This is Boston's largest Park at 500 acres. Originally known as West Roxbury Park, it was renamed in honor of Benjamin Franklin. It was designed by Frederick Law Olmsted, who also designed New York's Central Park and San Francisco's Golden Gate Park. The park consists of an 18-hole golf course, an athletic stadium and the FRANKLIN PARK ZOO . Unfortunately the parks trails and features are run down. Most of the original stonework is either crumbling or covered in vegetation. For information visit; FRANKLIN PARK . Franklin Park is part of the Emerald Necklace Greenway.

Starting from the Valley Gates parking lot; You can access all three Loop Trails.

For the Circuit Drive Loop; Cross over Circuit Drive to the paved trail and head right (west). Immediately take a left to check out Schoolmaster Hill on a short loop. There is a nice overlook of the golf course, as well as an unusual stone wall structure and picnic tables. Return to Circuit Drive and head left downhill. The path then pulls away from Circuit Drive. After 0.6 miles you come to an intersection for Ellicott Arch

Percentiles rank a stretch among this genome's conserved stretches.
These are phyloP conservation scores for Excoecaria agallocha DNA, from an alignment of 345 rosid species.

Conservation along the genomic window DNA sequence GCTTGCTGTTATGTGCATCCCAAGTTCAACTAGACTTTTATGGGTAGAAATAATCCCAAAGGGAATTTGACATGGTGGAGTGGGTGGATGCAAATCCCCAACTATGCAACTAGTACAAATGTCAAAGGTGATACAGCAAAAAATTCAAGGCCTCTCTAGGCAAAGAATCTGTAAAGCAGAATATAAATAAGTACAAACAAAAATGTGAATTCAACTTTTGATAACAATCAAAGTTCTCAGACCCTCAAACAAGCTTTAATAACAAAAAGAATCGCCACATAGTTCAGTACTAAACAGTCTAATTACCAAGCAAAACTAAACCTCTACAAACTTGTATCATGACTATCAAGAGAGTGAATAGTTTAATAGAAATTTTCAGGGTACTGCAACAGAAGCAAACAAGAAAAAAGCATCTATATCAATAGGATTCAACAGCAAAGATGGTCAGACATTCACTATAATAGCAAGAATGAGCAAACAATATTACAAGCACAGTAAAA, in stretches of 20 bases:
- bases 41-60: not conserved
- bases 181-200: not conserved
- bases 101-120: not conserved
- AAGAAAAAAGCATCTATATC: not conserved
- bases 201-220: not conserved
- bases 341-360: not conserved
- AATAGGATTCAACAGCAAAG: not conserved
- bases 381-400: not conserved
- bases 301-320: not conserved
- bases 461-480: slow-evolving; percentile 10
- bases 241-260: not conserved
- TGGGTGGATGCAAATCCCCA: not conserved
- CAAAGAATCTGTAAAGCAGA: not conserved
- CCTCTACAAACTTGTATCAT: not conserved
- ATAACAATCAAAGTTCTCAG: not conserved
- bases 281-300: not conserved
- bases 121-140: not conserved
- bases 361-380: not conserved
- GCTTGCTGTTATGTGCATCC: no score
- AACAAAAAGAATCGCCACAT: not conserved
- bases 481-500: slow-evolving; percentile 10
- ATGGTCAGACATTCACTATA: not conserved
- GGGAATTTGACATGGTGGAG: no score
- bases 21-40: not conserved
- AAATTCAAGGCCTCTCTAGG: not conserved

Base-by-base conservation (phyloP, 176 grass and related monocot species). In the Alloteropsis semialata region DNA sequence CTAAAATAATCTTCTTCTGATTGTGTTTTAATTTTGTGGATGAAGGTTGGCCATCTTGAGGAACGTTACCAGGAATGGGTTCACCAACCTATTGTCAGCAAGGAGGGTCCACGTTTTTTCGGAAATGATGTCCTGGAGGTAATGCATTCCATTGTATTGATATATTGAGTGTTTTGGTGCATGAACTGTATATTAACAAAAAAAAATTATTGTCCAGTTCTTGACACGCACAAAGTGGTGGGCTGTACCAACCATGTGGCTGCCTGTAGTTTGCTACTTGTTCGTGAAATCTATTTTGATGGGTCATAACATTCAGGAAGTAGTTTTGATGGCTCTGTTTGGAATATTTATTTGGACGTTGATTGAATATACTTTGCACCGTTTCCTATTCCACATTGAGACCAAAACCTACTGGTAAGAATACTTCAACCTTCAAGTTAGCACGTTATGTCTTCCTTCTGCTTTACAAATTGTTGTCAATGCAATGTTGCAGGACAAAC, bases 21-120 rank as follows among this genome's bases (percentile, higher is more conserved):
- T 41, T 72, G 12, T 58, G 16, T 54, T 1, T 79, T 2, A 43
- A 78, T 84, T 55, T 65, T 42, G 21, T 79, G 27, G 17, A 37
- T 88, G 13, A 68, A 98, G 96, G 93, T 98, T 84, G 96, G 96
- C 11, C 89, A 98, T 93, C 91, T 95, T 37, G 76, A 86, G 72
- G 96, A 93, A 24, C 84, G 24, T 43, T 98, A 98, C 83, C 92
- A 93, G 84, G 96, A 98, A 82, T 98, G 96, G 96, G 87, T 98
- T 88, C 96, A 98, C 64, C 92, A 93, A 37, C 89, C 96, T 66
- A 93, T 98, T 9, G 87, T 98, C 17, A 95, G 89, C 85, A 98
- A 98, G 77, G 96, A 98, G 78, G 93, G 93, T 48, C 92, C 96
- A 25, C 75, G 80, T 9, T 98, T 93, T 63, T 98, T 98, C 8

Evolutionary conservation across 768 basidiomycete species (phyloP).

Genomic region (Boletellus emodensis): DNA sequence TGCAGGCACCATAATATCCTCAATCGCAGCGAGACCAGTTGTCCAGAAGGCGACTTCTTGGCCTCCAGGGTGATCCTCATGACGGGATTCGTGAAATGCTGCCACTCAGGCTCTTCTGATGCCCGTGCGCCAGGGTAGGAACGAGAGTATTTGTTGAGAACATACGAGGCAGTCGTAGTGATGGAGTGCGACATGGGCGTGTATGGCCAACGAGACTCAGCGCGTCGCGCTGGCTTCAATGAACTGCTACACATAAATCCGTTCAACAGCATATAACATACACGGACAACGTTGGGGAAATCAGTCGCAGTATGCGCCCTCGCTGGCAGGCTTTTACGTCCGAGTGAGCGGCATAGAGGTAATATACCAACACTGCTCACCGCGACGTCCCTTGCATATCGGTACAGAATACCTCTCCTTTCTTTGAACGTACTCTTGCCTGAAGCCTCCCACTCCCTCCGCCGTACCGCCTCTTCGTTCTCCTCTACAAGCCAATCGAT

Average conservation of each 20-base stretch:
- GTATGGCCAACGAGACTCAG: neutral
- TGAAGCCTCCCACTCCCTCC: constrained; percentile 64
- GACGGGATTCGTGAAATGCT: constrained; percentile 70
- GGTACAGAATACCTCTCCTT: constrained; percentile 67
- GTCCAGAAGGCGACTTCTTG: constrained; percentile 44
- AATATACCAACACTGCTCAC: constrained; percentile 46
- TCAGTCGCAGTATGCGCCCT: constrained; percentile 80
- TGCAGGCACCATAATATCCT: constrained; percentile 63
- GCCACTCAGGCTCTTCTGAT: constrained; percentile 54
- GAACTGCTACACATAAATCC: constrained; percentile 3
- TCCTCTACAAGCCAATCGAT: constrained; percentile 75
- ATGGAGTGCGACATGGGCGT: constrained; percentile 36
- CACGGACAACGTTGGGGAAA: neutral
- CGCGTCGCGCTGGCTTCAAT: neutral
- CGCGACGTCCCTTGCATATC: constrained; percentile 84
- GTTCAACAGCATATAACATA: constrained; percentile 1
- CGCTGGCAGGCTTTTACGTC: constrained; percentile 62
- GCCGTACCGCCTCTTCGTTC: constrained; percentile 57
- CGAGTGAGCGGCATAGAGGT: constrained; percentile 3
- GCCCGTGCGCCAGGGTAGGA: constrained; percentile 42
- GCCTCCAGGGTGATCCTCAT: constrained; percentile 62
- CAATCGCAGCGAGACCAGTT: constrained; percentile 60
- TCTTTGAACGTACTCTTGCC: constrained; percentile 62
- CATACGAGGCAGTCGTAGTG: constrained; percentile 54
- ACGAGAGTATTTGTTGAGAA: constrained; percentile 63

Note; Right takes you underneath this stone arch (Circuit Drive) out to Forest Hills St.

Continuing past the arch you'll quickly come to an intersection.

Note; Right leads you out to Circuit Drive. You may cross the road to a paved trail that leads to the Arborway. Heading right will bring you to the Emerald Necklace Greenway, Arnold Arboretum and Southwest Corridor Greenway. *[Part of Loop]*

Bear left at the intersection and you'll come to the tennis courts. Take the cement trail to the left of the tennis courts and head into the woods. You'll come to an intersection at 0.8 miles.